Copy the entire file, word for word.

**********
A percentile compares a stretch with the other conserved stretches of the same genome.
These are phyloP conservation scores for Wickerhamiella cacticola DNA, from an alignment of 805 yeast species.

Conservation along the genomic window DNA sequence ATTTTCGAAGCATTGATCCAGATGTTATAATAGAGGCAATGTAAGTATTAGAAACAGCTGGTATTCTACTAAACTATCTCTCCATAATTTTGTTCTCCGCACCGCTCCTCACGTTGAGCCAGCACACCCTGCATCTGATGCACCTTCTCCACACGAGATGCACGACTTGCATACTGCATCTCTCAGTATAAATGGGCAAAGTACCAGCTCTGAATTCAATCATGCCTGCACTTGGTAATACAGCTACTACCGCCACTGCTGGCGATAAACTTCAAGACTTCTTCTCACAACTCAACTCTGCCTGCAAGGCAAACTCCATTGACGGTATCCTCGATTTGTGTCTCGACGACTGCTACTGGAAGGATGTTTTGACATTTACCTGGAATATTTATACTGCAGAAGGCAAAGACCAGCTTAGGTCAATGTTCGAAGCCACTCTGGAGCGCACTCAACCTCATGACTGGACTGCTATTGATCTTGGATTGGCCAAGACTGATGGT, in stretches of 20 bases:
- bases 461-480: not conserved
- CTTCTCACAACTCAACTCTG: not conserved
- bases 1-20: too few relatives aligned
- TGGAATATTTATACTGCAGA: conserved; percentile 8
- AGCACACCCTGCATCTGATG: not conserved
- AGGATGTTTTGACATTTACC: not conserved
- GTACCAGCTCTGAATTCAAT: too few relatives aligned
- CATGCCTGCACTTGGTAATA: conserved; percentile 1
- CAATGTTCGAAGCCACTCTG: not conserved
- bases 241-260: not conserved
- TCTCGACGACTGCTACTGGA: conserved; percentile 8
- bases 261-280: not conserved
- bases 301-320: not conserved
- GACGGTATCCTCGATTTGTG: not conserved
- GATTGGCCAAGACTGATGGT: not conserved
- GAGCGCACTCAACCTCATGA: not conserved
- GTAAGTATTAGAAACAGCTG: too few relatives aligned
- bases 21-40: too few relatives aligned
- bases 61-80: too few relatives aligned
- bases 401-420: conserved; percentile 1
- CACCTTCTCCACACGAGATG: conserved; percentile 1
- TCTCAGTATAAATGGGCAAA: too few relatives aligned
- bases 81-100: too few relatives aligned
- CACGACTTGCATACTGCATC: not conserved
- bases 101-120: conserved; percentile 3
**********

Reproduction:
A percentile compares a stretch with the other conserved stretches of the same genome.
These are phyloP conservation scores for Wickerhamiella cacticola DNA, from an alignment of 805 yeast species.

Conservation along the genomic window DNA sequence ATTTTCGAAGCATTGATCCAGATGTTATAATAGAGGCAATGTAAGTATTAGAAACAGCTGGTATTCTACTAAACTATCTCTCCATAATTTTGTTCTCCGCACCGCTCCTCACGTTGAGCCAGCACACCCTGCATCTGATGCACCTTCTCCACACGAGATGCACGACTTGCATACTGCATCTCTCAGTATAAATGGGCAAAGTACCAGCTCTGAATTCAATCATGCCTGCACTTGGTAATACAGCTACTACCGCCACTGCTGGCGATAAACTTCAAGACTTCTTCTCACAACTCAACTCTGCCTGCAAGGCAAACTCCATTGACGGTATCCTCGATTTGTGTCTCGACGACTGCTACTGGAAGGATGTTTTGACATTTACCTGGAATATTTATACTGCAGAAGGCAAAGACCAGCTTAGGTCAATGTTCGAAGCCACTCTGGAGCGCACTCAACCTCATGACTGGACTGCTATTGATCTTGGATTGGCCAAGACTGATGGT, in stretches of 20 bases:
- bases 461-480: not conserved
- CTTCTCACAACTCAACTCTG: not conserved
- bases 1-20: too few relatives aligned
- TGGAATATTTATACTGCAGA: conserved; percentile 8
- AGCACACCCTGCATCTGATG: not conserved
- AGGATGTTTTGACATTTACC: not conserved
- GTACCAGCTCTGAATTCAAT: too few relatives aligned
- CATGCCTGCACTTGGTAATA: conserved; percentile 1
- CAATGTTCGAAGCCACTCTG: not conserved
- bases 241-260: not conserved
- TCTCGACGACTGCTACTGGA: conserved; percentile 8
- bases 261-280: not conserved
- bases 301-320: not conserved
- GACGGTATCCTCGATTTGTG: not conserved
- GATTGGCCAAGACTGATGGT: not conserved
- GAGCGCACTCAACCTCATGA: not conserved
- GTAAGTATTAGAAACAGCTG: too few relatives aligned
- bases 21-40: too few relatives aligned
- bases 61-80: too few relatives aligned
- bases 401-420: conserved; percentile 1
- CACCTTCTCCACACGAGATG: conserved; percentile 1
- TCTCAGTATAAATGGGCAAA: too few relatives aligned
- bases 81-100: too few relatives aligned
- CACGACTTGCATACTGCATC: not conserved
- bases 101-120: conserved; percentile 3